Her previous studio album, Court and Spark, had been a milestone, a commercial as well as an artistic breakthrough. With that album's sophistication of melody and jazzy fingerpoppin' playing, she had left the simplicity of het "folkie" days far behind. It was the lyric themes that made Court and Spark a dead end. The blatantly autobiographical musings, soarings, and pityings were basically the same ones she had explored from the beginning, finally made as pretty and seductive as they were even likely to be.
The Hissing album deftly sidesteps the predicament, bursting into completely unexpected areas. In France They Kiss on Main Street is a deceptive opening gambit. Musically very much like Court and Spark's Free Man in Paris, it is a flashing neon slice of disco and pinball society, and a slinky, soothing number. By comparison The Jungle Line which follows is a slap in the face with cold water. It opens sharply with the Warrior Drums of Burundi (taken from the Nonesuch Explorer album H-72057) which is the tune's rhythm track. The drums blend with acoustic guitar rhythm and surprising Moog accents as the song overlays imagery from Henri Rousseau jungle scenes on top of the Manhattan skyline. It is at once challenging and exhilarating. After Jungle Line it is almost dangerous to listen lightly.
Edith and the Kingpin and Don'ts Interrupt the Sorrow glide by, seeming almost effortless. Actually they just sound so good that it is easy to push the lyrics' meanings to the back of the mind. Yet the words hold up when they finally receive full attention. The encounter of Edith, the available dancer, and the powerful gangstertype Kingpin are carefully chosen cinematic stills, conveying the whole story. Don't Interrupt the Sorrow and Shade of Scarlet Conquering end side 1 with two portraits of mounting desperation, one of a decaying marriage, one of a strong and willful single woman, "cast iron and frail."
Suburban misery set against inner city life again dominates the second side. The title piece and the Harry's House/Centerpiece medley form a scathing indictment of the golden illusion of affluence and commuter marital bliss. The wife in Hissing opts to maintain the creature comforts despite barren spirit. Harry's House depicts the sharp "rising executive" picking up a classy gift for the wife amidst the light of Manhattan, drifting off to memories of his younger wife some summer ago, and muses the old Jon Hendricks jazz song Centerpiece, a corny old thing about how "our happiness will never cease." Centerpiece dissolves with a collage of wifely sniping, climaxed with "Nothing's any good - When you gonna be home, Harry? - Nothing's any good" into a return of the Harry's House theme implying the final breakdown of the whole relationship.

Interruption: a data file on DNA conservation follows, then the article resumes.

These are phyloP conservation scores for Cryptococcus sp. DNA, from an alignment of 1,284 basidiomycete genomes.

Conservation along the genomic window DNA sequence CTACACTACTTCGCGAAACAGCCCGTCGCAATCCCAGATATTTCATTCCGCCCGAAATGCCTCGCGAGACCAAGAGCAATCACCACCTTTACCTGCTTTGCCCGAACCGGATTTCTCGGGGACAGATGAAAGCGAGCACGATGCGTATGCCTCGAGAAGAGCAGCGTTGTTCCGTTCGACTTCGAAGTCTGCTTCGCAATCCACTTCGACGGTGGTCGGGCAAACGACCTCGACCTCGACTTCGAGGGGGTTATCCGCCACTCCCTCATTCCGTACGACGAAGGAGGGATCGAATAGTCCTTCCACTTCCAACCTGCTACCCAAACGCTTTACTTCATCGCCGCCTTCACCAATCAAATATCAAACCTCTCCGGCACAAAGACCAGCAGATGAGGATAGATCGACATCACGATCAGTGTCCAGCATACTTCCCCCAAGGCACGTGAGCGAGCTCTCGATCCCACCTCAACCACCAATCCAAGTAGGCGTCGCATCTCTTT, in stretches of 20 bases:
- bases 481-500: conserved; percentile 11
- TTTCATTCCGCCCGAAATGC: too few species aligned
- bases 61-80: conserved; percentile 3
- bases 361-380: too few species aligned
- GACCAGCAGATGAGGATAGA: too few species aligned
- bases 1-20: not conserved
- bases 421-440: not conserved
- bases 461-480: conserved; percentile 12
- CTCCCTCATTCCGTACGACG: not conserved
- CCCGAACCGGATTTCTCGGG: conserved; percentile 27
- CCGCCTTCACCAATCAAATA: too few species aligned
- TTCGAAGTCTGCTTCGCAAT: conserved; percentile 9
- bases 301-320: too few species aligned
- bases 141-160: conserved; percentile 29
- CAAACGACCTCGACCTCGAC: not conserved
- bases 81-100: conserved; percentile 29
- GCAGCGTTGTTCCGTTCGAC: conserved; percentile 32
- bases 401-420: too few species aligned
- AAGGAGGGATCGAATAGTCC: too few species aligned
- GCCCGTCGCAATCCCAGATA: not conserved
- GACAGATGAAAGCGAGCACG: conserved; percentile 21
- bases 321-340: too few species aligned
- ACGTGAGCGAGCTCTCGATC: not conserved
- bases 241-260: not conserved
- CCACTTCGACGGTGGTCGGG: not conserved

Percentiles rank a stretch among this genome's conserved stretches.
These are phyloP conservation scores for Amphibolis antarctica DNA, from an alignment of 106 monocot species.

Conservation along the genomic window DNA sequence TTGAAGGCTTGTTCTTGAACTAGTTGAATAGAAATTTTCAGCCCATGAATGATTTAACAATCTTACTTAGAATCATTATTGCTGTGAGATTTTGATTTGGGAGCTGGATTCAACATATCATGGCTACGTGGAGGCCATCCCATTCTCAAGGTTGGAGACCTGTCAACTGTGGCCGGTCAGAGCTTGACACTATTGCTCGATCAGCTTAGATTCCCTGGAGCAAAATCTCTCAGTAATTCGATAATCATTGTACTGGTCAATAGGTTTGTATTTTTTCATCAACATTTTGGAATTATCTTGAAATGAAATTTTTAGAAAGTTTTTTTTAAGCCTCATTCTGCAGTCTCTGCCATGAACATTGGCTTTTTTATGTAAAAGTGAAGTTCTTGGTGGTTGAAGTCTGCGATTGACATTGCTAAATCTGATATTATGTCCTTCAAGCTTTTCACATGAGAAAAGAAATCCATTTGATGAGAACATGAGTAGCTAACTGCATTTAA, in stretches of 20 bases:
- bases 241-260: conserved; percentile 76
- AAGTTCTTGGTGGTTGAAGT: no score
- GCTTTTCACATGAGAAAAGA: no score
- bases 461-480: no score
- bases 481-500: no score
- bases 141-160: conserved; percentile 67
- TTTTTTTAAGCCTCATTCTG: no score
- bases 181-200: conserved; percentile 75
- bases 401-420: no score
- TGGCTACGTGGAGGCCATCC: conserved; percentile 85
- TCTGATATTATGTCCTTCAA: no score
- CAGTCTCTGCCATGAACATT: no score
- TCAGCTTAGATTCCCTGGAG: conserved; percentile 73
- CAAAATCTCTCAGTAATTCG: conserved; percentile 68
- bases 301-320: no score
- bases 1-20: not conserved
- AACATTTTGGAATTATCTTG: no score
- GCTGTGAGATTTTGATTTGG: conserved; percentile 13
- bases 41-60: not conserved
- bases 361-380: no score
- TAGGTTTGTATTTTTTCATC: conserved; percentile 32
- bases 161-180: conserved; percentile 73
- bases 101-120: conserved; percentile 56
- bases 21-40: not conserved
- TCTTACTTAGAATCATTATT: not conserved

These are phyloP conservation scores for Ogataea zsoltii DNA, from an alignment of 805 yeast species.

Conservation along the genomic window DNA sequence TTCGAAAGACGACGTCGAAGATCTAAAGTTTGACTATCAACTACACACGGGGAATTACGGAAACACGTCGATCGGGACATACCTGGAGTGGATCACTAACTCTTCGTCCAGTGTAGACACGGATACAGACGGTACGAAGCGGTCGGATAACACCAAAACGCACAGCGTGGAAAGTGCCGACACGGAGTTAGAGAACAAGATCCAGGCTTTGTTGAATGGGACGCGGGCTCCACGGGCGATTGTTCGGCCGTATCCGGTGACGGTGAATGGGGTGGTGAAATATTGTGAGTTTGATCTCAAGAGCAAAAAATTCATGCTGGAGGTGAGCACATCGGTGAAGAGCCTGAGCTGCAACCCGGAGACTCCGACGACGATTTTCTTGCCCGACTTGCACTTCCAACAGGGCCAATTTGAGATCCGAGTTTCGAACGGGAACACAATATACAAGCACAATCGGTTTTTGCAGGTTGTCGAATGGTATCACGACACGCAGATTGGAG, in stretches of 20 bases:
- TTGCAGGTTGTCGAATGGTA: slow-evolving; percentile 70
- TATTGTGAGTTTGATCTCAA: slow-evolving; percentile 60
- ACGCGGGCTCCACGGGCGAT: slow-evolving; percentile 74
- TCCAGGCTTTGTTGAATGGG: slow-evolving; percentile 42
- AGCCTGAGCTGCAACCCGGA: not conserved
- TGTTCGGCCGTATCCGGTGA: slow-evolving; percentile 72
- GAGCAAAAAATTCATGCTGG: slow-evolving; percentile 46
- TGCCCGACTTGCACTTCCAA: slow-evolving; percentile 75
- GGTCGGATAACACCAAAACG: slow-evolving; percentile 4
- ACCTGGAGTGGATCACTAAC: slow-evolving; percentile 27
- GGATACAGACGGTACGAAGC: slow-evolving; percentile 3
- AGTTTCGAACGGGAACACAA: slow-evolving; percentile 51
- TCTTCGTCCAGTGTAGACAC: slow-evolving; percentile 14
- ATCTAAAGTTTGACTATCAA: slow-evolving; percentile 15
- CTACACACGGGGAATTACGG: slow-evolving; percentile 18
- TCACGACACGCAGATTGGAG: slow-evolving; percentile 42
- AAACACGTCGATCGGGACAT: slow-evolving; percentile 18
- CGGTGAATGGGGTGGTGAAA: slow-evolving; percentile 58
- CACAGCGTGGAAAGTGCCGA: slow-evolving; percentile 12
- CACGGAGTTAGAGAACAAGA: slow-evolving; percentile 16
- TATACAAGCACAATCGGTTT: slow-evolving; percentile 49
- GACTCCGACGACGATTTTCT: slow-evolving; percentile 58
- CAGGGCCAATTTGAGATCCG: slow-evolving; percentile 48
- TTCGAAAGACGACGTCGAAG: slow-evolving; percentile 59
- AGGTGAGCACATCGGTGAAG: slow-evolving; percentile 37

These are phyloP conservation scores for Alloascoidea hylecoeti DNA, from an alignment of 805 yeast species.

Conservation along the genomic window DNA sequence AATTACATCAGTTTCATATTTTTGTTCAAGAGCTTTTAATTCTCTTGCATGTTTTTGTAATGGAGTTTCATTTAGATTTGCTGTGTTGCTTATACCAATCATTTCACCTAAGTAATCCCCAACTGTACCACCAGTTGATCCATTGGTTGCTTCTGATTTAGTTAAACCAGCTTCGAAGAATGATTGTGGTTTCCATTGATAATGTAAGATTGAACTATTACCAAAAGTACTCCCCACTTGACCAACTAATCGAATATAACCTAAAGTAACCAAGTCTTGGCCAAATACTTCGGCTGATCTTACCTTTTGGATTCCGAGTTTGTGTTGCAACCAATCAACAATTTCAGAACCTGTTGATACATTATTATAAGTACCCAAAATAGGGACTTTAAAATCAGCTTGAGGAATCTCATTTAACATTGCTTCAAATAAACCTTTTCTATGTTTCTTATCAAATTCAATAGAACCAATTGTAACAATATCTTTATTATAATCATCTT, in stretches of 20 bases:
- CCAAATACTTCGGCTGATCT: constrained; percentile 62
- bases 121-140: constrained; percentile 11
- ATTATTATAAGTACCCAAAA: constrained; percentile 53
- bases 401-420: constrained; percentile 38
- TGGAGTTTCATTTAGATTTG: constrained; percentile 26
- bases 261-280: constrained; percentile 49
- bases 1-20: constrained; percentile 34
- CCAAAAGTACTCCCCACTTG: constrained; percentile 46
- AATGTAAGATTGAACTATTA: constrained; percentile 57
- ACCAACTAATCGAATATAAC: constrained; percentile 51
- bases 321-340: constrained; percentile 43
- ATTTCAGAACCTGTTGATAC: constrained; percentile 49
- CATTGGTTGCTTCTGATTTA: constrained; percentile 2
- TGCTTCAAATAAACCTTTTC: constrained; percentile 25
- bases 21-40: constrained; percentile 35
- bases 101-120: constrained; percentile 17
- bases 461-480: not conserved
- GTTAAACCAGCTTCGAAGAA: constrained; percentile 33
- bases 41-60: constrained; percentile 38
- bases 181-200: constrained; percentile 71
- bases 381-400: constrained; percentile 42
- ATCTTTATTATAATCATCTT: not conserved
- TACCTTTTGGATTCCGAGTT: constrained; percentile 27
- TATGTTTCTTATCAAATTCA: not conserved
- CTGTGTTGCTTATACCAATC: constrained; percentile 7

Between Hissing and Harry is The Boho Dance. It's about the old, scuffling coffeehouse days "when I was working cheap." She encounters an old compatriot who never really graduated to her own glamour scene and who chides her for the sham of it. The song's final words are perhaps Joni's most personal on the album:
"Nothing is capsulized in me
On either side of town
The streets were never really mine
Not mine, these glamour gowns."
The finale Shadows and Light is another departure from the predictable. It is an overdub tour-de-force of layered voices and Arp-Farfisa.
As the album's last word, it resolves none of its themes, insteading summing the many dualities into a more abstract thought, "threatened by all things/man of cruelty ... drawn to all things/man of delight."
For Joni Mitchell The Hissing of Summer Lawns is a triumph on all levels. The music works on the superficial level of muzak, in that is sounds great paying no attention to the words at all, yet when scrutiny is applied, it takes on depth and subtlety. He rwriting seems turned outward as if she's not writing primarily of herself for herself, but about other things. Her growth in the face of challenge is astounding. With Hissing Joni Mithcell shows most importantly the confidence to take serious artistic risks, and her artistry in pulling it all off.
Sound: A Performance: A+